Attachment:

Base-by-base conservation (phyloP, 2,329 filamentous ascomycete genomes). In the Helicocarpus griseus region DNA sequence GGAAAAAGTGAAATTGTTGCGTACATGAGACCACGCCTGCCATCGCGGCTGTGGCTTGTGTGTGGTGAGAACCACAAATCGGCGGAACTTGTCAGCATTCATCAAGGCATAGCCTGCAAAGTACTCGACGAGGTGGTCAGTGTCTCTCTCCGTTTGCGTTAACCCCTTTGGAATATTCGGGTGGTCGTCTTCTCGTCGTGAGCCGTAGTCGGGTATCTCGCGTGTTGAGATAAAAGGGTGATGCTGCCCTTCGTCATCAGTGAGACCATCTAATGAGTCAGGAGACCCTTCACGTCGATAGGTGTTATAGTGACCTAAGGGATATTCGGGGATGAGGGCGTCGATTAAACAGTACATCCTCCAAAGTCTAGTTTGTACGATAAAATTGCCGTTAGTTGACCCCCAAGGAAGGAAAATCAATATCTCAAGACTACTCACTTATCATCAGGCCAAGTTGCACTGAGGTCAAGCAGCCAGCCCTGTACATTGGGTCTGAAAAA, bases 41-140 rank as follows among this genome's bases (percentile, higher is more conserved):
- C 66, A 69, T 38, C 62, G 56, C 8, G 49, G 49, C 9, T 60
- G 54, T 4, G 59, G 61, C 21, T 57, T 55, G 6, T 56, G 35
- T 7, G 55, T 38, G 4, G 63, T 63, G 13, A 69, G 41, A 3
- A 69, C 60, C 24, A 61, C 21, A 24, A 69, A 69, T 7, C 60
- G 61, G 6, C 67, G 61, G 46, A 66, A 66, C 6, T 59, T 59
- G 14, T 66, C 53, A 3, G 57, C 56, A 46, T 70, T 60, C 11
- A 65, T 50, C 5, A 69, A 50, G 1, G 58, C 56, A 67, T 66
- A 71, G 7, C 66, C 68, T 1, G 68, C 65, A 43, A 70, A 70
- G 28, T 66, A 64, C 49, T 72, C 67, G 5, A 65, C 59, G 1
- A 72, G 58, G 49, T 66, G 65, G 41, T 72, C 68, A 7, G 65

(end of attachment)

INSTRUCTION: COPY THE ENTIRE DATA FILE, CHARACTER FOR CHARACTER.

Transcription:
Base-by-base conservation (phyloP, 2,329 filamentous ascomycete genomes). In the Helicocarpus griseus region DNA sequence GGAAAAAGTGAAATTGTTGCGTACATGAGACCACGCCTGCCATCGCGGCTGTGGCTTGTGTGTGGTGAGAACCACAAATCGGCGGAACTTGTCAGCATTCATCAAGGCATAGCCTGCAAAGTACTCGACGAGGTGGTCAGTGTCTCTCTCCGTTTGCGTTAACCCCTTTGGAATATTCGGGTGGTCGTCTTCTCGTCGTGAGCCGTAGTCGGGTATCTCGCGTGTTGAGATAAAAGGGTGATGCTGCCCTTCGTCATCAGTGAGACCATCTAATGAGTCAGGAGACCCTTCACGTCGATAGGTGTTATAGTGACCTAAGGGATATTCGGGGATGAGGGCGTCGATTAAACAGTACATCCTCCAAAGTCTAGTTTGTACGATAAAATTGCCGTTAGTTGACCCCCAAGGAAGGAAAATCAATATCTCAAGACTACTCACTTATCATCAGGCCAAGTTGCACTGAGGTCAAGCAGCCAGCCCTGTACATTGGGTCTGAAAAA, bases 41-140 rank as follows among this genome's bases (percentile, higher is more conserved):
- C 66, A 69, T 38, C 62, G 56, C 8, G 49, G 49, C 9, T 60
- G 54, T 4, G 59, G 61, C 21, T 57, T 55, G 6, T 56, G 35
- T 7, G 55, T 38, G 4, G 63, T 63, G 13, A 69, G 41, A 3
- A 69, C 60, C 24, A 61, C 21, A 24, A 69, A 69, T 7, C 60
- G 61, G 6, C 67, G 61, G 46, A 66, A 66, C 6, T 59, T 59
- G 14, T 66, C 53, A 3, G 57, C 56, A 46, T 70, T 60, C 11
- A 65, T 50, C 5, A 69, A 50, G 1, G 58, C 56, A 67, T 66
- A 71, G 7, C 66, C 68, T 1, G 68, C 65, A 43, A 70, A 70
- G 28, T 66, A 64, C 49, T 72, C 67, G 5, A 65, C 59, G 1
- A 72, G 58, G 49, T 66, G 65, G 41, T 72, C 68, A 7, G 65